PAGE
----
Franklin Bank wins bid for Steamer Seafood

The future of the Steamer Seafood restaurant in downtown Bowling Green is now in doubt.

It survived a yearlong, $1 million renovation just to open its doors in 2016 and then recovered from a lightning-caused structure fire in 2018. Now Steamer Seafood, located in the historic Mariah Moore house that dates to the 1820s, might fall victim to a heavy load of debt.

The Steamer building at 801 State St. and the personal property and equipment used in connection with the restaurant will be offered to the highest bidder at a master commissioner’s sale Tuesday at the Warren County Justice Center.

The sale arises out of a Warren Circuit Court judgment in August in favor of Invision Flooring Systems against Steamer Seafood and third-party defendant Franklin Bank and Trust. That judgment indicates that Steamer Seafood and restaurant owner Dale Augenstein defaulted on payment on a number of loans, causing the case to be referred to Master Commissioner David Broderick.

Master Commissioner’s office records indicate that Steamer has six debts totaling more than $2.8 million. An appraisal of the Steamer building values it at $1.15 million. No value was placed on the furnishings and equipment.

“This is a judicial sale as opposed to a public auction,” Broderick explained. “All proceeds will go to satisfy the lender’s claim.”

Broderick holds master commissioner’s sales each month and said, “Sometimes we have only four or five people show up. But I would be surprised if we didn’t have a good turnout for this because of the historic significance of the building.”

Nearly 200 years old, the building was operated for several years by restaurateur Rick Kelley as Mariah’s restaurant. Mariah’s, now owned by developer Jerry Katzoff, is now in Stadium Park Plaza next to Bowling Green Ballpark.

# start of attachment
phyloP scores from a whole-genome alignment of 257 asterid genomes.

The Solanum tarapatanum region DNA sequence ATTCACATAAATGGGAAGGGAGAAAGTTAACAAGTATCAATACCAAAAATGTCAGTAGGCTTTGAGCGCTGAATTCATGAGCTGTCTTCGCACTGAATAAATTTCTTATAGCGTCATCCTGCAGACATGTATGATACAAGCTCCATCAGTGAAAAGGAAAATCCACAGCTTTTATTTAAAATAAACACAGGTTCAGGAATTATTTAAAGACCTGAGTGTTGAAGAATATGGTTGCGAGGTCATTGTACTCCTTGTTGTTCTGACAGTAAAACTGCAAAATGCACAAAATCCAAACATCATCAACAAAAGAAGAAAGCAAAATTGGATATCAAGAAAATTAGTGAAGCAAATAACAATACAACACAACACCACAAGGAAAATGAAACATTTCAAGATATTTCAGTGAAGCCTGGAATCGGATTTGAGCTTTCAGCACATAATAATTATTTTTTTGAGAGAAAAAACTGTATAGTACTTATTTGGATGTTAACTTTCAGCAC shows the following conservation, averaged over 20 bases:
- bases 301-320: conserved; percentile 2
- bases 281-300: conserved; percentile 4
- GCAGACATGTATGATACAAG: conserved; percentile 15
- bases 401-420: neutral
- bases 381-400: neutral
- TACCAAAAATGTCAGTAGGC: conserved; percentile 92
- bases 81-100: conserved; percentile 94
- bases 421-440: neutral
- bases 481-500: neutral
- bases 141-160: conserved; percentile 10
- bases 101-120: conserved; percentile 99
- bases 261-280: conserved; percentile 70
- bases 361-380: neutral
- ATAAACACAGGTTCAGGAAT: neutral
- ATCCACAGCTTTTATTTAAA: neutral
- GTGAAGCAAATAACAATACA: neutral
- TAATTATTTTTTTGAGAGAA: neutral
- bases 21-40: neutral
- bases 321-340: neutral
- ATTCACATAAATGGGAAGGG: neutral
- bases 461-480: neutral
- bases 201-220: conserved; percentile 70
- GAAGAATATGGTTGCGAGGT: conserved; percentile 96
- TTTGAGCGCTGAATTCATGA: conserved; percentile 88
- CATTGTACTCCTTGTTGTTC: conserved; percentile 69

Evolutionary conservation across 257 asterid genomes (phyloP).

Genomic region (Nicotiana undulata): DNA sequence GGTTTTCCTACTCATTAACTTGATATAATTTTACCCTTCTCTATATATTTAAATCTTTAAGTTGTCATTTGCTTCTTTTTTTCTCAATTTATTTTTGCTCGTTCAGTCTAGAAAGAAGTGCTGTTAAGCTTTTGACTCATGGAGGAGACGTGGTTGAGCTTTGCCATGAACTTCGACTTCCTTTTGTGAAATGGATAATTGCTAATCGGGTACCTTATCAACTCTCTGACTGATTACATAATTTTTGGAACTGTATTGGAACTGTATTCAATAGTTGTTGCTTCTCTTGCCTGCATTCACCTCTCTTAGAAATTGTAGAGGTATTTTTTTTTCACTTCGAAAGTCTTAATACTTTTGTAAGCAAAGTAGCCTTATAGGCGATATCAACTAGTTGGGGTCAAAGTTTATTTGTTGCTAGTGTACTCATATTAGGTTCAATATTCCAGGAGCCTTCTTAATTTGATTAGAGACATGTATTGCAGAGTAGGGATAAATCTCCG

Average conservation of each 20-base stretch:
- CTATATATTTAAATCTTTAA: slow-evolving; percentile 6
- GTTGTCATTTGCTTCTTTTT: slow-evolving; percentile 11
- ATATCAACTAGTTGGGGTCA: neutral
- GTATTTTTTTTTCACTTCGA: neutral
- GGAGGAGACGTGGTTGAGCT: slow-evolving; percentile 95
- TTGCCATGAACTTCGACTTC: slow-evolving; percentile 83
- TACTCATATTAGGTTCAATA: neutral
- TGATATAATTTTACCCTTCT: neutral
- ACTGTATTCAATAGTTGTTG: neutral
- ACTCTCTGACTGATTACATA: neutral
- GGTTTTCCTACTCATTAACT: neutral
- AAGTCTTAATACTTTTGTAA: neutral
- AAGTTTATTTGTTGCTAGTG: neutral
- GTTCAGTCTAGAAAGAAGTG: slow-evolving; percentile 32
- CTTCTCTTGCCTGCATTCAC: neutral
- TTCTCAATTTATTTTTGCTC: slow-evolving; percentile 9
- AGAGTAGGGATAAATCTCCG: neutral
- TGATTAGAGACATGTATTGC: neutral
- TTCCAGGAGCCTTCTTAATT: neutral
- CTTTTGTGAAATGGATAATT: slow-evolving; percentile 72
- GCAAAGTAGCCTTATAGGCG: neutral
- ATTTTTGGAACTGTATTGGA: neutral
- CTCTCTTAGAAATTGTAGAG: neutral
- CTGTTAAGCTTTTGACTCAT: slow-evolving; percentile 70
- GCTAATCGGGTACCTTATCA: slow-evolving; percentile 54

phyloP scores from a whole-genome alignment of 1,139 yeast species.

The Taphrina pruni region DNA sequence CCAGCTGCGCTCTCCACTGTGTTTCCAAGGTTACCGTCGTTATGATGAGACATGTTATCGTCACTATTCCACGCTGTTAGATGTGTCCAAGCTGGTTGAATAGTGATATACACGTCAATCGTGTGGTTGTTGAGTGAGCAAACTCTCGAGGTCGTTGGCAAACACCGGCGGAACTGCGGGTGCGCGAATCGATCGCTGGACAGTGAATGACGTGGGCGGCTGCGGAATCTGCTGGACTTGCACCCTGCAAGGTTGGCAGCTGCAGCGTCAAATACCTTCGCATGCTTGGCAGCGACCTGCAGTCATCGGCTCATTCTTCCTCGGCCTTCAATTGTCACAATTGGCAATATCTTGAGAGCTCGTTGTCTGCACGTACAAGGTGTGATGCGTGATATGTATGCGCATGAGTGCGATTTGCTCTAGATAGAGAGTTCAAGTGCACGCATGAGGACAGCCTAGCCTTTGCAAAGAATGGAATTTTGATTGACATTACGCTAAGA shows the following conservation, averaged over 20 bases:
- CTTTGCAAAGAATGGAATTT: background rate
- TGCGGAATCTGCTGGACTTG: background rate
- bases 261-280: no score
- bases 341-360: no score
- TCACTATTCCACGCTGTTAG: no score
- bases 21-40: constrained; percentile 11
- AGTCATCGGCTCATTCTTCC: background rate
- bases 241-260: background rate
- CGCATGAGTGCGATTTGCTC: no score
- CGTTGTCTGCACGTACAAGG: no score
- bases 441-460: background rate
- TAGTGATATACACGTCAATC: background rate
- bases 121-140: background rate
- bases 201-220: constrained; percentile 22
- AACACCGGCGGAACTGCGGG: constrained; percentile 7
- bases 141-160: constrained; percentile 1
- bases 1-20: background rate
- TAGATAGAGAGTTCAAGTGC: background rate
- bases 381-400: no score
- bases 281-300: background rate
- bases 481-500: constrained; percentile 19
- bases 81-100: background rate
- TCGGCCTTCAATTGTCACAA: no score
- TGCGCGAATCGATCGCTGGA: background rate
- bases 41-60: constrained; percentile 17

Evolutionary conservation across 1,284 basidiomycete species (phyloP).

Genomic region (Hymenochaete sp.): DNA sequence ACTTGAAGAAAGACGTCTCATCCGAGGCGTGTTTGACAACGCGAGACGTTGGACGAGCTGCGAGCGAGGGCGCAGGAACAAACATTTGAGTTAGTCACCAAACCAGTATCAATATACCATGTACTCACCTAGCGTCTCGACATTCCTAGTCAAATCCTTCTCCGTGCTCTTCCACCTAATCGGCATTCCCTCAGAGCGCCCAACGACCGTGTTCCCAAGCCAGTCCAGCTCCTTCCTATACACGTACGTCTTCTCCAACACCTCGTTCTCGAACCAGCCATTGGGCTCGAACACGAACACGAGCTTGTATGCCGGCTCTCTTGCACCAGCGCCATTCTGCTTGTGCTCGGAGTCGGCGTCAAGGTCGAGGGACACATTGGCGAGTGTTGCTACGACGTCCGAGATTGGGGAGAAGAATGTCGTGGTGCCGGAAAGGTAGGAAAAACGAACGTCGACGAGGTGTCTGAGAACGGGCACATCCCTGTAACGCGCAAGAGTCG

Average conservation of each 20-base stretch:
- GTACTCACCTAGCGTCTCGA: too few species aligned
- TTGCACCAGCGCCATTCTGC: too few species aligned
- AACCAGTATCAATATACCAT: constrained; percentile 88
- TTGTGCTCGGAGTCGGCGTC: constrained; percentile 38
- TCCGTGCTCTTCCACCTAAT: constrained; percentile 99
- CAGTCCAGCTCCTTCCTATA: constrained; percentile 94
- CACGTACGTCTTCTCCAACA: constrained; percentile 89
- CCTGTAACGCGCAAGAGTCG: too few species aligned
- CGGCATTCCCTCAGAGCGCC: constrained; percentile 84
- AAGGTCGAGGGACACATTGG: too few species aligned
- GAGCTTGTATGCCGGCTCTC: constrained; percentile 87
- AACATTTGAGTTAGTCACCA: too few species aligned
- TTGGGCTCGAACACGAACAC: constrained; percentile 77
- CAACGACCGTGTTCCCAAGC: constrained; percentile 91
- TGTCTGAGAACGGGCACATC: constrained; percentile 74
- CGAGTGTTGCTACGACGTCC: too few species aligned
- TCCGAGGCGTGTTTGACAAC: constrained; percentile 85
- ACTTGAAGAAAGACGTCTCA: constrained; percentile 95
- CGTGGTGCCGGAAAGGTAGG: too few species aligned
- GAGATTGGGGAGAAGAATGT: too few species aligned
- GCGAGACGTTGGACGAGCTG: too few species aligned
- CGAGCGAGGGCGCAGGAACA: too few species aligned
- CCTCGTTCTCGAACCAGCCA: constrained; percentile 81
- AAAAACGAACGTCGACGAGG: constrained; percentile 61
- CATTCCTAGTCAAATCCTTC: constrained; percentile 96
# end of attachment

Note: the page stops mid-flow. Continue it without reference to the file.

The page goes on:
Augenstein, a 1981 Western Kentucky University graduate and former WKU Alumni Association National Board of Directors president, bought the Mariah Moore house in 2015 and transformed it into a Steamer restaurant similar to one he operated in Hilton Head, S.C.

A big WKU benefactor, Augenstein provided the $1 million lead gift in 2010 that led to construction of the Augenstein Alumni Center on the WKU campus.

The Owensboro native spent much of 2015 and part of 2016 overseeing an extensive renovation of the Mariah’s building. At the time, he told the Daily News he was investing some $1 million on the two-story, 12,000-square-foot structure that was built to seat up to 300 patrons.

At its one-year anniversary celebration, Augenstein said Steamer had served nearly 200,000 people in its first year.

Augenstein was not available for comment Tuesday. Larry Hinton, the attorney representing Franklin Bank and Trust, declined to comment about the sale.

The building and the personal property are listed as separate items on the master commissioner’s website. They are two of eight items on the agenda for the sale, which will begin at 5 p.m.

According to master commissioner’s office documents, chairs, tables, upholstered bar stools, a copper fish sculpture and some lights, benches and doors are not included in the personal items to be auctioned.

More information about the sale can be found at the website.

– Follow business reporter Don Sergent on Twitter @BGDNbusiness or visit


(4) comments


Was his one million dollar pledge to wku ever fulfilled ? I don’t believe so ...

Absolutely Positively

Augenstein closed his Hilton Head location when the lease ran out in 2016. He said that he was going to relocate to some other point on the island and that apparently didn't happen. Why he didn't sell the business instead of just shutting down is anyone's guess, though it's fair to speculate that there were possibly issues with him trying to run the SC location while plunking down tons of money into the BG location.


Good riddance. Over priced trash is all it is. It was destined to fail from the beginning.


Wallet never matched ego

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